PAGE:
We are proud that 2017 alumna Meghann McMahon will be attending the Graduate School of Architecture at the University of Virginia this coming fall. Meghann graduated with a double major in Civil Engineering and Pre-Architecture. What is particularly notable about this is that the programs are in two different colleges; but instead of getting a minor, Meghann completed the required credits in the College of Arts and Sciences to fulfill the Pre-Architecture major. While Meghann has worked for a civil engineering firm since graduation, she realized that she missed the more creative explorations connected to architecture. We are confident that together with her engineering experience, Meghann’s future in architecture is bright.
She was selected as the Second Prize winner in the Student (non-written) category in the recent Martin Luther King, Jr. Reflection Competition. She currently is a first year student in the M.A. Art Education Program where she serves as a painting assistant for the ARTS 216 Painting class.
Cecelia will be traveling to the Skeletons, Stories and Social Bodies conference in South Hampton UK in March to present a paper and talk about her artwork. She will be graduating from the Art Education program in May 2019.
Cecelia’s research Showcase Abstract titled Brushstrokes of Emotions Pins and Needles was recently approved. Her topic Cathartic art provides psychological relief through the open expression of strong emotions. I believe that all art should evoke emotions as I personally paint my feelings into each piece. When painting the portrait of my mother titled “Pins and Needles” I went through a lot of the same emotions I experienced when she left me in the hospital that night; the feeling of pins and needles in my heart. I have expressed my feelings in the only way I know how, through the strokes of my brush. I do not know for sure if I am fully successful in portraying my feelings as well as paying homage to the most important woman in my life. The accompanying series I created along side this piece was Grave Expressions which deals with the colorful landscapes, the statues, the stained glass, and even the wildlife that inhabit the cemetery. It’s a contemplative setting in a way libraries and study areas are not yet so often I hear people refer to these landmarks are creepy or scary. They are in fact places rich in history, architecture, peace, beauty and a place to honor the past. I began my first painting series also dealing with the death of my mother at Fredonia State College in New York with the Series Vida y Murtue which sprung from my fascination with vanitas. These were still lifes with infused symbolism referring to the how limited our time is on earth and especially associated with the Netherlands in the 16th and 17th centuries. I also drew on the Mexican holiday Día de Muertos or Day of the Dead which celebrates those who have passed. The flowers were chosen to represent those important to me.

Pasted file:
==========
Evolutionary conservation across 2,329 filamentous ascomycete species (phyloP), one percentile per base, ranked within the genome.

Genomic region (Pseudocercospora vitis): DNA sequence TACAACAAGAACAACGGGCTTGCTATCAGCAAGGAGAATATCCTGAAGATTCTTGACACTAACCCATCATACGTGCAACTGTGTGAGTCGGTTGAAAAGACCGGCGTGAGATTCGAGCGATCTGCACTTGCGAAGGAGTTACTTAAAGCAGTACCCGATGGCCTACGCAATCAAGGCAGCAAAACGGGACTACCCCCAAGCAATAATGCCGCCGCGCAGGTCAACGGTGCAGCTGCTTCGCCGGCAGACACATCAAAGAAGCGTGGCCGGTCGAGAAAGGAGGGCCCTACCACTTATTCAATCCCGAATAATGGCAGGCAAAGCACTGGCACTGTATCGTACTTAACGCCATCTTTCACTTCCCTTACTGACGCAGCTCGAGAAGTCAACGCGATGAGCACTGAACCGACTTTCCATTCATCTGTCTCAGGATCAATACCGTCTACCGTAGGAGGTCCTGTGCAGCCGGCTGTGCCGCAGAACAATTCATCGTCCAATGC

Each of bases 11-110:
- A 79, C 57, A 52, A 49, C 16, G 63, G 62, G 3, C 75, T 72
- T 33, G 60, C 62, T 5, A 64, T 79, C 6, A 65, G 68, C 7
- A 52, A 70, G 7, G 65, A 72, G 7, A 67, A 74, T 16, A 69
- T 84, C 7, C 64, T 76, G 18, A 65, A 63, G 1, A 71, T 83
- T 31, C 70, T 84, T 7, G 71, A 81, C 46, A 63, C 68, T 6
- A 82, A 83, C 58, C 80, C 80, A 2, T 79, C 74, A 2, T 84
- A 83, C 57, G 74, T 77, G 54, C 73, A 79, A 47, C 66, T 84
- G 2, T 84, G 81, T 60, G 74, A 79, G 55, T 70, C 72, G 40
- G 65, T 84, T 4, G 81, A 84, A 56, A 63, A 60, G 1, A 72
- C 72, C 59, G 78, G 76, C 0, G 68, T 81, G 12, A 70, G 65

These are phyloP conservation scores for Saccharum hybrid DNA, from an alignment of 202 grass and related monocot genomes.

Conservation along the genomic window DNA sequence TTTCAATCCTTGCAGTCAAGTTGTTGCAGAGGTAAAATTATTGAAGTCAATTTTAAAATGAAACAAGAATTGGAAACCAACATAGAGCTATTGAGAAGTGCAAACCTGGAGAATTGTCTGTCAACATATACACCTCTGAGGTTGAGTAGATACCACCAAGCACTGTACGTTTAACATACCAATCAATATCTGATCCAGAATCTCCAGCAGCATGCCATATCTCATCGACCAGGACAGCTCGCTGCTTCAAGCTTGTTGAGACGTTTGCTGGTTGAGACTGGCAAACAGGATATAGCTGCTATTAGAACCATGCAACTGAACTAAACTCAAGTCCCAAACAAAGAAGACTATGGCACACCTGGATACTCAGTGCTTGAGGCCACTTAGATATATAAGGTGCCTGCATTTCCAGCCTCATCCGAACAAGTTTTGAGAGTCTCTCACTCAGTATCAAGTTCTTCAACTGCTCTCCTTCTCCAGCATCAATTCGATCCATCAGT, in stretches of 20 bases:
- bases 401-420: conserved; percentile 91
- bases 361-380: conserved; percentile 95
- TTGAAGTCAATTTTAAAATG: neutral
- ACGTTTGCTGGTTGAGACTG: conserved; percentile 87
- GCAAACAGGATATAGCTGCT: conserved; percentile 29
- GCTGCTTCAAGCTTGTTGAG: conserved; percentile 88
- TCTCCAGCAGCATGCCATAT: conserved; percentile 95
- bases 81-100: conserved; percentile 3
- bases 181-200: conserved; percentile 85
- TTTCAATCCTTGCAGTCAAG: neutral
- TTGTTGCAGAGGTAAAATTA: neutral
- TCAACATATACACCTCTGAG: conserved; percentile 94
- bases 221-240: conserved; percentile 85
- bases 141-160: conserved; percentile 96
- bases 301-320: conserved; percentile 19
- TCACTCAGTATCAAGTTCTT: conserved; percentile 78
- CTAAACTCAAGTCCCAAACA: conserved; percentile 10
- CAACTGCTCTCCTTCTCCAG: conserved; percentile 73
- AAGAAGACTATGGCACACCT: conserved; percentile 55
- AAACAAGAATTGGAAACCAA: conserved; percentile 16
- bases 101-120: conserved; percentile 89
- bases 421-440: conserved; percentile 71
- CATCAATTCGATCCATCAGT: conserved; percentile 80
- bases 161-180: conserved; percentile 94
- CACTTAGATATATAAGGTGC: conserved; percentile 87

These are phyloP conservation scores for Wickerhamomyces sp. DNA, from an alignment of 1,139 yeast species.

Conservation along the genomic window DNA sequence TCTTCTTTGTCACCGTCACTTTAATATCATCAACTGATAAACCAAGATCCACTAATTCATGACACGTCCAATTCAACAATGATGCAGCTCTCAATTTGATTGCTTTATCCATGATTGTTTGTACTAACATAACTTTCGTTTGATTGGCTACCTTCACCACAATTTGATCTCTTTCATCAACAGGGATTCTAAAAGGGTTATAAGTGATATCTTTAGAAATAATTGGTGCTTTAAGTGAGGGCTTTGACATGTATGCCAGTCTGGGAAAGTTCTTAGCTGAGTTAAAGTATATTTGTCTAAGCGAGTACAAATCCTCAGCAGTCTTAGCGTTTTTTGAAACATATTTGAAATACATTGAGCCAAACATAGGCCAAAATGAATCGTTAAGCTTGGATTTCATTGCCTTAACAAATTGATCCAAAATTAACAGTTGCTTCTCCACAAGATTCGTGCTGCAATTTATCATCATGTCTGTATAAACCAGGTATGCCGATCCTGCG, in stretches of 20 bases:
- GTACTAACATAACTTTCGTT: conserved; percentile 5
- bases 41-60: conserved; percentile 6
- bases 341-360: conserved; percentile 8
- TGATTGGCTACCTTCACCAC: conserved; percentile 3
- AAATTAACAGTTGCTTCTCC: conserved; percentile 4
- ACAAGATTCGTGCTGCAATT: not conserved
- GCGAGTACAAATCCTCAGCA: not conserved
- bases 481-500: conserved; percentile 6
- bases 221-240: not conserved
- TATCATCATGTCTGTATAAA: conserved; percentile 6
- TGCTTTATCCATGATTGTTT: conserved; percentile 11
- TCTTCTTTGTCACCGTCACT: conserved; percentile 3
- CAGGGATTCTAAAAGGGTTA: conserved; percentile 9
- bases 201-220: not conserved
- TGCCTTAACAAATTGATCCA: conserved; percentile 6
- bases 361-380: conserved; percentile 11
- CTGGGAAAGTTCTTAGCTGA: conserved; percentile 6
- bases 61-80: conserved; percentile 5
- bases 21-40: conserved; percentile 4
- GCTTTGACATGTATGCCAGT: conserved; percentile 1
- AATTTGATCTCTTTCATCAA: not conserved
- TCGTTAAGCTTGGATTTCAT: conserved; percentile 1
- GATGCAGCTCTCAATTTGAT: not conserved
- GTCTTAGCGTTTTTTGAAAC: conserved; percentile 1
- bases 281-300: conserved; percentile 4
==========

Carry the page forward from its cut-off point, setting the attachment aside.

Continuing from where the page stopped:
Abrahim was recognized as the Outstanding Student Art Educator the Ohio Art Education Association for the 2017-18 academic year. She received her award and scholarship at the annual state convention awards dinner on November in Toledo, Ohio. She is currently a graduate student teaching in art at Newton D Baker Elementary School, Cleveland schools and Brush High School in South Euclid. She will graduate this May with a Masters in Art Education and a recommendation for Ohio Teacher Licensure.